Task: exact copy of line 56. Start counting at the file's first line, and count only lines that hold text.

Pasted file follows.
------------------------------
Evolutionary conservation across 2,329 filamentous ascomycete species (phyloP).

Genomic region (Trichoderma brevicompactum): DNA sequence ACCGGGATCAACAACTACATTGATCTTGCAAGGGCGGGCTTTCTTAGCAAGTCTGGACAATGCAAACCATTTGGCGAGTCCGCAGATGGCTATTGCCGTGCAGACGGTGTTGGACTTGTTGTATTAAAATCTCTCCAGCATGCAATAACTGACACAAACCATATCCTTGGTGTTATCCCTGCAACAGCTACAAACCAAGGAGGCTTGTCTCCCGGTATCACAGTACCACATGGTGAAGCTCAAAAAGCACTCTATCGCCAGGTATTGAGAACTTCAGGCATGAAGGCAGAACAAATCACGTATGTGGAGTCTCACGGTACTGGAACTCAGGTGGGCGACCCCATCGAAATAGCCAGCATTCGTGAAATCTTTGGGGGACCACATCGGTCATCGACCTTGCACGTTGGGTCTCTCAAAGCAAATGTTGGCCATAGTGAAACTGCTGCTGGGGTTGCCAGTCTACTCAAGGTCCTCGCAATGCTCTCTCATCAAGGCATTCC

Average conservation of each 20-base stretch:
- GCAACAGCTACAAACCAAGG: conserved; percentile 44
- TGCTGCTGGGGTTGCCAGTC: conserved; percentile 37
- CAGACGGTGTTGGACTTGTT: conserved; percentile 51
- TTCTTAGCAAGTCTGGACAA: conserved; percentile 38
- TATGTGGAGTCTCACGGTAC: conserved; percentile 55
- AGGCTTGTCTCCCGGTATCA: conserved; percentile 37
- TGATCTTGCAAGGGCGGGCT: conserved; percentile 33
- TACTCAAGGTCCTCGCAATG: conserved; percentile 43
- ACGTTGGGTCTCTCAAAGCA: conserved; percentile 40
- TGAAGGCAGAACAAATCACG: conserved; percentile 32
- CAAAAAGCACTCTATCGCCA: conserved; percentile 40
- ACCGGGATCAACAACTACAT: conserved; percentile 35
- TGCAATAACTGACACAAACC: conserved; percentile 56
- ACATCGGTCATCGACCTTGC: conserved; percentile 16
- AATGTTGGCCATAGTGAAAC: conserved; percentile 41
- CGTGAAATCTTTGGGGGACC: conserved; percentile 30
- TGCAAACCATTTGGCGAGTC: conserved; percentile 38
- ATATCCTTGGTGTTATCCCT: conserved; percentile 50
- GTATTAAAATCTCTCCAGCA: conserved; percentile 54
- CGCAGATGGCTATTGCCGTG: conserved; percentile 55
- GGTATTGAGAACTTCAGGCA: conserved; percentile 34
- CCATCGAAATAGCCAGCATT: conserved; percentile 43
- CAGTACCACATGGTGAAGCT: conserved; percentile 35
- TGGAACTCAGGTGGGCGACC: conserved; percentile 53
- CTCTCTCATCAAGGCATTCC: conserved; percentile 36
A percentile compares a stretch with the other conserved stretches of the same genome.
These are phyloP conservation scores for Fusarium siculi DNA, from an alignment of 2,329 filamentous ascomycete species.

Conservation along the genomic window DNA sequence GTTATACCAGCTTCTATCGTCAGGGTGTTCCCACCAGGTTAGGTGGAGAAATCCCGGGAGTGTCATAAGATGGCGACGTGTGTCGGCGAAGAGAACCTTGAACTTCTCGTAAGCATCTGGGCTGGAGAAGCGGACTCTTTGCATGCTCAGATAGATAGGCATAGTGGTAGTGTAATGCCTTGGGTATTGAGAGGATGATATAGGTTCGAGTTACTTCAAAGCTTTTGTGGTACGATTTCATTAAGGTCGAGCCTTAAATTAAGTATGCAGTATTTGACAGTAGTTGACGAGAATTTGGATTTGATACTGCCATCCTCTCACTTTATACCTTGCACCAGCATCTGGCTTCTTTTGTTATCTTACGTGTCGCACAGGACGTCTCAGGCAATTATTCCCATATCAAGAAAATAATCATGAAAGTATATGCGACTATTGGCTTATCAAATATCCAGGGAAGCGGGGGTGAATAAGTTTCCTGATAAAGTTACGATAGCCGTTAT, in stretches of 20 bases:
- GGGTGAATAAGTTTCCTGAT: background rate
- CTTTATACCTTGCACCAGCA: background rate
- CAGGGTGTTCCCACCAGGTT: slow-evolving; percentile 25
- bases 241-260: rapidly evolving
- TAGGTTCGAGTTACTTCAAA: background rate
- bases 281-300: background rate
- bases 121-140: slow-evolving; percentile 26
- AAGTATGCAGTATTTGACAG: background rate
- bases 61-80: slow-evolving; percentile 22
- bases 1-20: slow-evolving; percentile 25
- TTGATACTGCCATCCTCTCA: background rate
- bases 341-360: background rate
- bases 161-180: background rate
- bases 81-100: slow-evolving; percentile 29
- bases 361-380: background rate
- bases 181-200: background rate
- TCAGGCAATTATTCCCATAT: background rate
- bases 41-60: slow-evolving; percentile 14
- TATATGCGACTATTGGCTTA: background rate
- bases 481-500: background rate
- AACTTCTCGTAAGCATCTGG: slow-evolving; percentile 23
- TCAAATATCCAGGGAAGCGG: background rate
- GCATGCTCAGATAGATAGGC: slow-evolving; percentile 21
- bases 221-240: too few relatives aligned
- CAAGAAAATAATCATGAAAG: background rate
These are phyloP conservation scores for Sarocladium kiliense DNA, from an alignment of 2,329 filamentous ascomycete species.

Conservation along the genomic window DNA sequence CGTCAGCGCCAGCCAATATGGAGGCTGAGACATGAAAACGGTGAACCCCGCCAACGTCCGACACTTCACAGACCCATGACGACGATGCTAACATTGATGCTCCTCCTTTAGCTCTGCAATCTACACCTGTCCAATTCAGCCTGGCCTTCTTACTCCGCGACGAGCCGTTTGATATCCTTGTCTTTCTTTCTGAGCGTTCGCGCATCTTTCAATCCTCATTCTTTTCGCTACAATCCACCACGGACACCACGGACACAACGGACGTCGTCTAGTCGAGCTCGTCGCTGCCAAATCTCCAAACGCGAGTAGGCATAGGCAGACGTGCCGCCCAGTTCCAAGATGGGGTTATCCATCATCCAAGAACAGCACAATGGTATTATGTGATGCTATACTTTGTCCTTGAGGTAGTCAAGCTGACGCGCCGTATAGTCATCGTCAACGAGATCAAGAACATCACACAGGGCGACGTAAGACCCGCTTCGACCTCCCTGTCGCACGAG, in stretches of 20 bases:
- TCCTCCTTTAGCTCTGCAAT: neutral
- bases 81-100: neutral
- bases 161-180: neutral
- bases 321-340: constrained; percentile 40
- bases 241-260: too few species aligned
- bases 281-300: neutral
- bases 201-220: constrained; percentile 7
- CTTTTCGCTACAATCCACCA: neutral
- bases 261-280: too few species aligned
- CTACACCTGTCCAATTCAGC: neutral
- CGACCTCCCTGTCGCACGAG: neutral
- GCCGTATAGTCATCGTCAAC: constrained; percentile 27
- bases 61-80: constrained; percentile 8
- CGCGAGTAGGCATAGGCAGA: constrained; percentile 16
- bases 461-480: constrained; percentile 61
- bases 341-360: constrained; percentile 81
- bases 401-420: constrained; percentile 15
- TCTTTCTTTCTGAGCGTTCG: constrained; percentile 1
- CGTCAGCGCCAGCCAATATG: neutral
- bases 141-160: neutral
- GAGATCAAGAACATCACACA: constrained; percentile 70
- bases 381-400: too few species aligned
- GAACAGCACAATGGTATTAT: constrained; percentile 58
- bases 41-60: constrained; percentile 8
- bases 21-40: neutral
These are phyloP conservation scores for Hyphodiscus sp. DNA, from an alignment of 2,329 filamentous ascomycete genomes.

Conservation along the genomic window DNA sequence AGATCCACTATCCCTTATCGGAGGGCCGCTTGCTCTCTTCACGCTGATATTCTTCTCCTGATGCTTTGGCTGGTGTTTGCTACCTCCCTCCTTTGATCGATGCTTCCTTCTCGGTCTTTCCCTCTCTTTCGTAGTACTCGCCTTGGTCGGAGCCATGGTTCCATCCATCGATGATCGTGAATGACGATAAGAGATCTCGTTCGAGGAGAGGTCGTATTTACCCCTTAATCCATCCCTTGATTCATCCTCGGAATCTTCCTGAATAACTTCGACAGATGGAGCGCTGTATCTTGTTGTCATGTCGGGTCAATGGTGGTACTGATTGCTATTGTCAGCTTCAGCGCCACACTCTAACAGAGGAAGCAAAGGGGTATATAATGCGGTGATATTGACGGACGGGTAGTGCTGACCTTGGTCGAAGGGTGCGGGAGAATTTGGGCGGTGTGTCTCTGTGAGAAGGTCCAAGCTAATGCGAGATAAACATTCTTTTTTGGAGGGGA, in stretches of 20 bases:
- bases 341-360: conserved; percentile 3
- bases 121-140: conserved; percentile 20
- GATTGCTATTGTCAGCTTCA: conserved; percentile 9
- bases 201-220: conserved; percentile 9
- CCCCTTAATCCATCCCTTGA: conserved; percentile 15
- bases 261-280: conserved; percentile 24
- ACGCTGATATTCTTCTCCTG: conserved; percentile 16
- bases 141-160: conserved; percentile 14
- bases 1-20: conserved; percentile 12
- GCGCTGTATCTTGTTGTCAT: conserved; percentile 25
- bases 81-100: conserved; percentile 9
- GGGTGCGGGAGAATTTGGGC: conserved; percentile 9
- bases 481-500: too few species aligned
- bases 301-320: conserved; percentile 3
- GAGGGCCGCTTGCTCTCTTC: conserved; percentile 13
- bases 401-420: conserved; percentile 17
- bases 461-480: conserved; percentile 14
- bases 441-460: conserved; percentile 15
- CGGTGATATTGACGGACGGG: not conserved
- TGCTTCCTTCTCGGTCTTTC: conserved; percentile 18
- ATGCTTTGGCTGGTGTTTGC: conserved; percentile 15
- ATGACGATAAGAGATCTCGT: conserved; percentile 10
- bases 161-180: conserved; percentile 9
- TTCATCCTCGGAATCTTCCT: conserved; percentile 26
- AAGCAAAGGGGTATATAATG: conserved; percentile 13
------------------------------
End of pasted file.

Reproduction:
- CAAGAAAATAATCATGAAAG: background rate